“Being in a fraternity and sorority, or having networks on college campuses, does not prevent depression, suicide or other mental health issues,” said Mitchell, “so I applaud TalkSpace for partnering with fraternities and sororities, particularly because fraternities and sororities are often community- and service-centered. Given this, fraternities and sororities can help spread the word about depression, suicide and other mental health issues through campus and national programming. Many students don’t realize how common mental health issues are amongst college students, and awareness is the first step to addressing these issues in higher education contexts.”

Some wellness efforts are campus-based. At IU Bloomington, for instance, the Tau chapter of Sigma Kappa sorority has a mental health chair and offers convenient, confidential therapy services to students, who can’t always fit a visit to an official campus counselor into their schedule.

Greek-letter organizations may be facing tough days ahead if some government officials have their way about it.

In Tennessee, for example, state Rep. John DeBerry introduced legislation in the House of Representatives in January to ban fraternities and sororities – excluding the professional and honor ones – from every college and university in the state.

The bill, also sponsored by state Sen. Reggie Tate, provoked immediate condemnation. Within days, a joint statement critical of the proposal was issued by the National Panhellenic Conference, National Association of Latino Fraternal Organizations, National Multicultural Greek Council, National APIDA Panhellenic Association, North-American Interfraternity Conference and Association of Fraternity/Sorority Advisors. They slammed the legislation as misguided and urged him to withdraw it.

The ban would do more harm than good, they said, and especially hurt enrollment and retention of minority students and underrepresented groups.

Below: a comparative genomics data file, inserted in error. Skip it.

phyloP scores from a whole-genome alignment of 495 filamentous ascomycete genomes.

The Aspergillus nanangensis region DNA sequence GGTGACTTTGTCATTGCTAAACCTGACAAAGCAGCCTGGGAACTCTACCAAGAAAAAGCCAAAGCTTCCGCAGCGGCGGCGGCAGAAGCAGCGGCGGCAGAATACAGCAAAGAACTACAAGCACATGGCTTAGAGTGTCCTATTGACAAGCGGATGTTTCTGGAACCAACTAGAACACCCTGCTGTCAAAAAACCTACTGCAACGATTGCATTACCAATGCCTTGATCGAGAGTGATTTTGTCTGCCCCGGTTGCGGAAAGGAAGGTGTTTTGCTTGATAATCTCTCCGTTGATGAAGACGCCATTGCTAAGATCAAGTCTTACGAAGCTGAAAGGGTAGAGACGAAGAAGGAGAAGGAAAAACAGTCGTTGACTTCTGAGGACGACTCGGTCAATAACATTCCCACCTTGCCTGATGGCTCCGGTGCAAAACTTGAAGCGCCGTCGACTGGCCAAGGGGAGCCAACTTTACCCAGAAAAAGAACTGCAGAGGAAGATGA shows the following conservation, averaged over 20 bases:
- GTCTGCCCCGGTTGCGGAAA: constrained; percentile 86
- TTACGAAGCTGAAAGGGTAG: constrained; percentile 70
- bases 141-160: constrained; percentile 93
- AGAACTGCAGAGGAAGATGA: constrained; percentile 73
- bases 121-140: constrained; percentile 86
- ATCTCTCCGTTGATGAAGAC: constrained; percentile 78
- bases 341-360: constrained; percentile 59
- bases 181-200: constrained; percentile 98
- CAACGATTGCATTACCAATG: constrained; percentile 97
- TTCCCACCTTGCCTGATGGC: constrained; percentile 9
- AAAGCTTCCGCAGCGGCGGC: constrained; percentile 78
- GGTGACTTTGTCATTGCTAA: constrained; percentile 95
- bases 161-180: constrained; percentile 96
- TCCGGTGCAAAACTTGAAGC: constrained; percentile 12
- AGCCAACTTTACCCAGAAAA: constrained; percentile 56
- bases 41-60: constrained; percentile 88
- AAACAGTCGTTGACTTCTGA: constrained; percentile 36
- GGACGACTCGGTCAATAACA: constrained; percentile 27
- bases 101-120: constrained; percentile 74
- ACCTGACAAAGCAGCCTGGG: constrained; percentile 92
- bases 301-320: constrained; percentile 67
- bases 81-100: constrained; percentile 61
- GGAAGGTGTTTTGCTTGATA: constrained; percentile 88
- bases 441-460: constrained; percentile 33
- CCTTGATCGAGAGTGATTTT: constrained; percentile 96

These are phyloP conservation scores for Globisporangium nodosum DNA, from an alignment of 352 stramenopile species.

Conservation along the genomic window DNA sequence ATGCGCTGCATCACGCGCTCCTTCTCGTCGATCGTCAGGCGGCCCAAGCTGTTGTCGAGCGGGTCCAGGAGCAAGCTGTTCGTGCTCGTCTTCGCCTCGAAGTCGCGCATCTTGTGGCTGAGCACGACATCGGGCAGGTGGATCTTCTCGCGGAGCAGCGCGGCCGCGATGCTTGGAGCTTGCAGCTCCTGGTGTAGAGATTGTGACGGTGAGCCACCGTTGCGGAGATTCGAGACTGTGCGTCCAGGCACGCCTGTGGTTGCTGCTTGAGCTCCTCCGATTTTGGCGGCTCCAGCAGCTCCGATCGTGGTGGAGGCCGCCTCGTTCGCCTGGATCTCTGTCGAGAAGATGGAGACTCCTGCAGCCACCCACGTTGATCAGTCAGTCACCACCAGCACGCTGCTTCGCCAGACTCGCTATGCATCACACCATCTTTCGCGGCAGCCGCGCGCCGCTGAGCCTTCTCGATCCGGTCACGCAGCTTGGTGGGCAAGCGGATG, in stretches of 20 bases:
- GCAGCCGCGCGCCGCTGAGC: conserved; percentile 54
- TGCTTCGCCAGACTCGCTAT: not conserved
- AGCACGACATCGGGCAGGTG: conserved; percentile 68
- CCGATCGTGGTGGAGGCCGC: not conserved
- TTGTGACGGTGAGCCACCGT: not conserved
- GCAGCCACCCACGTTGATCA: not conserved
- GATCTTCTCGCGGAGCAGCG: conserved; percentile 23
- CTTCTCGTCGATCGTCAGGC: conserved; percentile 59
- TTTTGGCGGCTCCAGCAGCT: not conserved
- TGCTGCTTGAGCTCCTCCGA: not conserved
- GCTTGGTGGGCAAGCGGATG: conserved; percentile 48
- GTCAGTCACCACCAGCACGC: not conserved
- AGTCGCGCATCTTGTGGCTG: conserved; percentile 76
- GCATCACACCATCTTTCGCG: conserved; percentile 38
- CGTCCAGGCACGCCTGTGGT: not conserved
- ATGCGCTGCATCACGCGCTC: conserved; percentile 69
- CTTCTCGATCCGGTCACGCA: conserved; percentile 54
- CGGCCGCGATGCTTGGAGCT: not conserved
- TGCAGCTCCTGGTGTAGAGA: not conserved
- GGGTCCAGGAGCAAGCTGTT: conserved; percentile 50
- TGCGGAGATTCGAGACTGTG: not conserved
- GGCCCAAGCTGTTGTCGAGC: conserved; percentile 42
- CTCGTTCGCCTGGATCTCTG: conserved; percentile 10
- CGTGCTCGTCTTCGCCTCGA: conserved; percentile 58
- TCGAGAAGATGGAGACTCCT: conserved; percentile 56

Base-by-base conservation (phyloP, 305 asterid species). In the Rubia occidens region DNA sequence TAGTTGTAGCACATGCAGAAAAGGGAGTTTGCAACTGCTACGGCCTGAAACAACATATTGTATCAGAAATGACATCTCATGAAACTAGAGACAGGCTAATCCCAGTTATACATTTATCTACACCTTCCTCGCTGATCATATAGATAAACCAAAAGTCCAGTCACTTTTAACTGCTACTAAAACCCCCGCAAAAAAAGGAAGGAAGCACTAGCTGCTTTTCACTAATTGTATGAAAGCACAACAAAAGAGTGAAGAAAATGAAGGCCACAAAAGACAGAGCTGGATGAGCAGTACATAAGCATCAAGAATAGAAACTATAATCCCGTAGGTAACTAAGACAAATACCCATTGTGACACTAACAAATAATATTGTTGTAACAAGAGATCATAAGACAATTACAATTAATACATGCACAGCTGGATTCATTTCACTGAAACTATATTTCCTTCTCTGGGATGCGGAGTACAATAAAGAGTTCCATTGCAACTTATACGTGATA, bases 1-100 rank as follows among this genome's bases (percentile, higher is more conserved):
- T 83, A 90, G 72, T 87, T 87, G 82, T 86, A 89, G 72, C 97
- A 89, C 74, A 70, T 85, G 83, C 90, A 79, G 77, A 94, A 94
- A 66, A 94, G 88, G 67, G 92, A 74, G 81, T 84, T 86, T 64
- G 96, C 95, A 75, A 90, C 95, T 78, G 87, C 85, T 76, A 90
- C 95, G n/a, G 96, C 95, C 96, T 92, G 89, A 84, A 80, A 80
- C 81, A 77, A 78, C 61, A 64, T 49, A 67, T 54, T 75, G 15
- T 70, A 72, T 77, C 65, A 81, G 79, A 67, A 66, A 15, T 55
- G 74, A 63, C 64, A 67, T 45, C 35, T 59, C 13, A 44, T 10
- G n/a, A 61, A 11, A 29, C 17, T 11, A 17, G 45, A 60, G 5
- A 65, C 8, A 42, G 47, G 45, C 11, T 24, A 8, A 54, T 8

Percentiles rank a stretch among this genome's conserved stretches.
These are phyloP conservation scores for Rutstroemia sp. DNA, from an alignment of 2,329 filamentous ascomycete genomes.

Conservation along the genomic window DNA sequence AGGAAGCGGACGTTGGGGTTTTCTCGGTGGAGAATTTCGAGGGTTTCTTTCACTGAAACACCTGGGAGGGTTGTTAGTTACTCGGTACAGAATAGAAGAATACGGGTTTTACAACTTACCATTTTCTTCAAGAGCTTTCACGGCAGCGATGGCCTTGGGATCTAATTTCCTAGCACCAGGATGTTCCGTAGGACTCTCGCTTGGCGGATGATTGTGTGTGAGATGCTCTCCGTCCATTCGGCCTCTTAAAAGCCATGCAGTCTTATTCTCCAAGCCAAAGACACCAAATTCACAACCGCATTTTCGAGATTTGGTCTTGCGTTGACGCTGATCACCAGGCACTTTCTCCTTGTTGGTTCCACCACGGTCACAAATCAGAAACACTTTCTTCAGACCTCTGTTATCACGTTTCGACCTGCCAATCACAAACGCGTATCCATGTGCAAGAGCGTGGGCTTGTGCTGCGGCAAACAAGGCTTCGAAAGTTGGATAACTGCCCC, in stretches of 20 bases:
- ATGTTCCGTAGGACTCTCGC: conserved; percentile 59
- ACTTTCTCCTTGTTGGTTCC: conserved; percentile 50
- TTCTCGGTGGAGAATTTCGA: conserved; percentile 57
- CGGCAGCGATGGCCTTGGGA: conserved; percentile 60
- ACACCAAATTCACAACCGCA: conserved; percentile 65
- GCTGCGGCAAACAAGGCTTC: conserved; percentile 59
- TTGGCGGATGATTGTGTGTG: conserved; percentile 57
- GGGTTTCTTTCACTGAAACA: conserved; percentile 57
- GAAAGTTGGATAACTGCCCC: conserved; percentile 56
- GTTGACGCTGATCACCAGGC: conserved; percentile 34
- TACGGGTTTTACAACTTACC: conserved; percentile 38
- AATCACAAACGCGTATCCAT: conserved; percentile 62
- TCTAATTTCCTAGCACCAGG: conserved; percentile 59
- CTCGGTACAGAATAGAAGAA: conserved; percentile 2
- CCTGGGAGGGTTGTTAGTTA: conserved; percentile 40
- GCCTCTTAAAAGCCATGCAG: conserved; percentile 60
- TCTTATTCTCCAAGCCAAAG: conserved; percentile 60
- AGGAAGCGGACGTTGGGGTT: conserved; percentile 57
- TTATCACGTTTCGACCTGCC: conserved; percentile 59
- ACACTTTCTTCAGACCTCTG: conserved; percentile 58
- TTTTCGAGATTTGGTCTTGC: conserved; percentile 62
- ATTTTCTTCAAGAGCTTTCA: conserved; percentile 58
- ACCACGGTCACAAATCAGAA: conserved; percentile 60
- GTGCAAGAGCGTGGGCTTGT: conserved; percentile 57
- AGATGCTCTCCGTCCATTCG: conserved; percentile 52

“Multicultural fraternities and sororities … are integral to the lives of the students who find safety and community in their organizations, particularly those who face the daily trauma of existing as students of color or other underrepresented communities,” wrote Victoria Valdez, president of the National Multicultural Greek Council, striking a common theme. “We stand firmly against hazing, but believe banning Greek-letter organizations and their activities will hurt those students who are committed to the promotion of multiculturalism, scholarship, leadership, diversity and advocating for justice on their campus and in their communities.”

Mitchell agreed, calling such proposed laws “short-sighted.”

“There are various positive outcomes associated with membership in Greek-lettered organizations, particularly within Black Greek-lettered organizations, Latinx Greek-lettered organizations, Native American Greek-lettered organizations and multicultural Greek-lettered organizations at predominantly White institutions. I know there are issues we need to eradicate, but I think we need to focus on eliminating the negative aspects of Greek life” rather than eliminating the organizations themselves, he said.

“So, do we need changes? Absolutely! But banning these organizations state-wide isn’t the right answer, it’s just an easy one. In this day and age, we need legislators who find innovative solutions, not easy ones,” he added.

Membership in a social fraternity or sorority is rewarding in ways not known by those on the outside, say members, including Mitchell. Membership in Kappa Alpha Psi, he said, “has allowed me to see the benefits of Greek life first-hand, even in the midst of negative incidents that often plague these organizations, for example hazing, sexual misconduct and alcohol abuse. So, as a member of Kappa, I often use my scholarship to promote the values and benefits of these organizations, also recognizing that we have work to do to improve Greek-lettered organizations.”

LaMont Jones can be reached at ljones@diverseeducation.com. Follow him on Twitter @DrLaMontJones